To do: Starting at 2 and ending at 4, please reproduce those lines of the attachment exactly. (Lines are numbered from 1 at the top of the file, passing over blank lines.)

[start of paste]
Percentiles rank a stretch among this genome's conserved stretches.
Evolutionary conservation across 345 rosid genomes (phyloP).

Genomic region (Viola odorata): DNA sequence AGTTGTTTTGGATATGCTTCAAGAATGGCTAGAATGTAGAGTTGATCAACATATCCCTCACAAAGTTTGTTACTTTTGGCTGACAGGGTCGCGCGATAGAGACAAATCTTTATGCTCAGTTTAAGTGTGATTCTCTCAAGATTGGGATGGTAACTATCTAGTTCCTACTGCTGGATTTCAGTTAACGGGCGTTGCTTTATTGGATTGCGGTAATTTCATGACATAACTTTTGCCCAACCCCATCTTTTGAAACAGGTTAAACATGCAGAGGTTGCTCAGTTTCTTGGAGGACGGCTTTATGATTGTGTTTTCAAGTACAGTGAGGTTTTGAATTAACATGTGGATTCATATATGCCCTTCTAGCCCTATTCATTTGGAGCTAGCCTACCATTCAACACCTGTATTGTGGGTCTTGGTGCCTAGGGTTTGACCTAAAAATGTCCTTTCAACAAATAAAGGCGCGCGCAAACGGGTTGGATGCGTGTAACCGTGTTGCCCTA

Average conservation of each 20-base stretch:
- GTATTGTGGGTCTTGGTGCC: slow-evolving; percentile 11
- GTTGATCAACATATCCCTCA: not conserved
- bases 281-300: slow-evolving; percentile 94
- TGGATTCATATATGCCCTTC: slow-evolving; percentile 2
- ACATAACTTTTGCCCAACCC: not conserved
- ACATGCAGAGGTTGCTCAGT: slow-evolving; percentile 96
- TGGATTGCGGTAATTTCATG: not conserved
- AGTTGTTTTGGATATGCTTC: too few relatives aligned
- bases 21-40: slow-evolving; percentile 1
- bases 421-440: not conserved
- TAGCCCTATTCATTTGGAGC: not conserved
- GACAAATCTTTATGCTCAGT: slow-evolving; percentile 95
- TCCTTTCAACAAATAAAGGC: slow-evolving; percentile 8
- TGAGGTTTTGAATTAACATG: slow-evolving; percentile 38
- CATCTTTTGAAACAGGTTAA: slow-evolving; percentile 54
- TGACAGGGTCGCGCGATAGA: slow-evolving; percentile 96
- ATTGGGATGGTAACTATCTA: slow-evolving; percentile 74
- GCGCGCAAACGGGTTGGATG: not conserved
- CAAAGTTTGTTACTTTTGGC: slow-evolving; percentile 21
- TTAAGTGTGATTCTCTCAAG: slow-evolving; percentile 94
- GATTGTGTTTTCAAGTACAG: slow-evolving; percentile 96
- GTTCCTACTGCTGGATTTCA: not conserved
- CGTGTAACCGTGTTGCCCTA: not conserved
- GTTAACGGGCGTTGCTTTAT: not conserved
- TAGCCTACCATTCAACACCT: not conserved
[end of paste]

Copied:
Evolutionary conservation across 345 rosid genomes (phyloP).

Genomic region (Viola odorata): DNA sequence AGTTGTTTTGGATATGCTTCAAGAATGGCTAGAATGTAGAGTTGATCAACATATCCCTCACAAAGTTTGTTACTTTTGGCTGACAGGGTCGCGCGATAGAGACAAATCTTTATGCTCAGTTTAAGTGTGATTCTCTCAAGATTGGGATGGTAACTATCTAGTTCCTACTGCTGGATTTCAGTTAACGGGCGTTGCTTTATTGGATTGCGGTAATTTCATGACATAACTTTTGCCCAACCCCATCTTTTGAAACAGGTTAAACATGCAGAGGTTGCTCAGTTTCTTGGAGGACGGCTTTATGATTGTGTTTTCAAGTACAGTGAGGTTTTGAATTAACATGTGGATTCATATATGCCCTTCTAGCCCTATTCATTTGGAGCTAGCCTACCATTCAACACCTGTATTGTGGGTCTTGGTGCCTAGGGTTTGACCTAAAAATGTCCTTTCAACAAATAAAGGCGCGCGCAAACGGGTTGGATGCGTGTAACCGTGTTGCCCTA

Average conservation of each 20-base stretch: